Satidaha to Single Motherhood: Celebrating Womanhood Through Art

Bookmark (0)
ClosePlease login

No account yet? Register

Art exhibition Eelina Banik

The title—‘Homage to Raja Rammohun Roy…from Satidaha to Single Motherhood’, was indeed intriguing…even though it did in a way announce what the show would contain. This was the title for a recently concluded exhibition of Eleena Banik and her daughter, Amravati’s, held at the South and Central Galleries of the Academy of Fine Arts, Kolkata, which included paintings, drawings and ceramic sculptures. An eminent artist based in Kolkata, Eleena Banik, a single mother to a 10-year-old Amravati, added an interesting new dimension to the 250th birth anniversary celebrations of Raja Rammohun Roy (1772-1833) at its fag end.  

Jogen Choudhury at inauguration of Eelina Banik exhibition
Jogen Choudhury inaugurated the exhibition.

During Rammohun’s lifetime, nothing caused as much of an upheaval in Bengali Hindu society as his campaign for the abolition on December 4, 1829 under Regulation XVII of satidaha – the burning of widows along with the dead bodies of their husbands. To the knowledgeable, Rammohun Roy’s lifelong efforts were aimed at achieving for society at large every conceivable form of religious, social and political emancipation, particularly those aimed at the education and well-being of women. 

Rammohun’s success in this campaign was based, on the one hand, on his mastery over all Hindu shastras, his writings and pioneering role in the development of Bengali prose, his unbelievable success at debates organised in Kolkata by orthodox Hindus and on the other, his excellent presentation of powerful and cogent arguments for its abolition to the Governor General Lord William Bentinck in Kolkata, and later  to the East India Company officials, during his visit to England (1831 – 1833) to make them fully understand his arguments and take appropriate action in the teeth of fierce opposition from orthodox Hindus.

Eelina Banik and Amravati
Eelina Banik with daughter Amravati at the exhibition

Even till a decade ago, there were no unwed single mothers with IVF children (in India) to benefit in any way directly from his efforts aimed at emancipation, individual freedom, and the well-being of women. The fact that Eleena Banik and her daughter have been able to relate Rammohun Roy’s efforts to their present status and well-being, and pay homage through their exhibition, is as noteworthy as it is laudable. She also uses this platform to highlight women and her role in society engulfed with both the negative and positive responses.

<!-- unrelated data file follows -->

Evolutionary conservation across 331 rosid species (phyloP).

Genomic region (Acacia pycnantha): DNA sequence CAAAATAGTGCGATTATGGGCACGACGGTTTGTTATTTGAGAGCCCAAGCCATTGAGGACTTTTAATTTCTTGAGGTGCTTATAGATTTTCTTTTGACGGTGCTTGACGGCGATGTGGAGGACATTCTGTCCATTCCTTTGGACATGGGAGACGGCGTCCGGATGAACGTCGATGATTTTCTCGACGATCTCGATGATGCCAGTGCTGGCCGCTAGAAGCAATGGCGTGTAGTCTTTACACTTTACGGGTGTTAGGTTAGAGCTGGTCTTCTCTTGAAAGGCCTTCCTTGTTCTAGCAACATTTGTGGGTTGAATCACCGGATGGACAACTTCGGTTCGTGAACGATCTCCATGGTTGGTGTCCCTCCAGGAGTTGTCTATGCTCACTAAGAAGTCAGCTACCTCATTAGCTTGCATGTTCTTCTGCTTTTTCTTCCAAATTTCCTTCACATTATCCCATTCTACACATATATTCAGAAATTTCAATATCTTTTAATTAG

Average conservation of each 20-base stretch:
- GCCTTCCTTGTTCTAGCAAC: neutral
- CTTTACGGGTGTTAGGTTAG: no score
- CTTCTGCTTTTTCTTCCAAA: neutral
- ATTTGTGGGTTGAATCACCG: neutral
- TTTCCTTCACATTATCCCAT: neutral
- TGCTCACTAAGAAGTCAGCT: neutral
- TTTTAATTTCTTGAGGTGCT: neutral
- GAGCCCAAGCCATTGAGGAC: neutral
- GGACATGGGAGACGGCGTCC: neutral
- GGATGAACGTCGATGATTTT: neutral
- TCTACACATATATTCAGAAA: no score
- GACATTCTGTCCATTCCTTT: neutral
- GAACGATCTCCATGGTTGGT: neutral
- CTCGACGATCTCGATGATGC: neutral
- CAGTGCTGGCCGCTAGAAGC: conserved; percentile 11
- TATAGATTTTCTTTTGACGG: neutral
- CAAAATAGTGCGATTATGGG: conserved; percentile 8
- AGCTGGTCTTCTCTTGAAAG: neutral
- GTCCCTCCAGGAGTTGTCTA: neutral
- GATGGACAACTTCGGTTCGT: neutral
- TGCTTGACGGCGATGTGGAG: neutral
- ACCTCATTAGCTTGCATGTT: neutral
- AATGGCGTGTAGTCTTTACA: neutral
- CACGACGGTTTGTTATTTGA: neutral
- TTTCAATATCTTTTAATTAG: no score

Eleena’s maternal family are Brahmo by faith. The engaging installation, placed right in the centre of the South Gallery, was a sofa set on which sat framed images of women, men and children… instantly giving rise to the question…”Who are they?”  “This is my maternal family. Ancestors of my mother,” states Eleena, “they are here on a 19th century sofa.  There’s Jogindranath Sarkar, my mother’s great granduncle, then here sits Nilratan Sircar, elder brother of Jogindranath, his wife, Nirmala Sircar, my mother’s maternal grandaunt; then Bina Sircar, my maternal grandmother and her husband, my maternal grandfather Nirmal Chandra De…and others.” Jogindranath Sarkar and Nilratan Sircar belonged to the Brahmo Samaj.  The cushions, thrown over the sofas, featured women from the Brahmo households of the Sarkars and Des.

photos of Brahmo family
Photos of Brahmo family members on a sofa

This installation stood out amidst a hall-full of canvases, most of which portrayed women in their various avatars! Through this installation Eleena establishes the role of women in her maternal ancestors’ family… “All of whom played an important part, though unknowingly, in elevating the status of women through their sartorial tastes, education and emphatic presence.”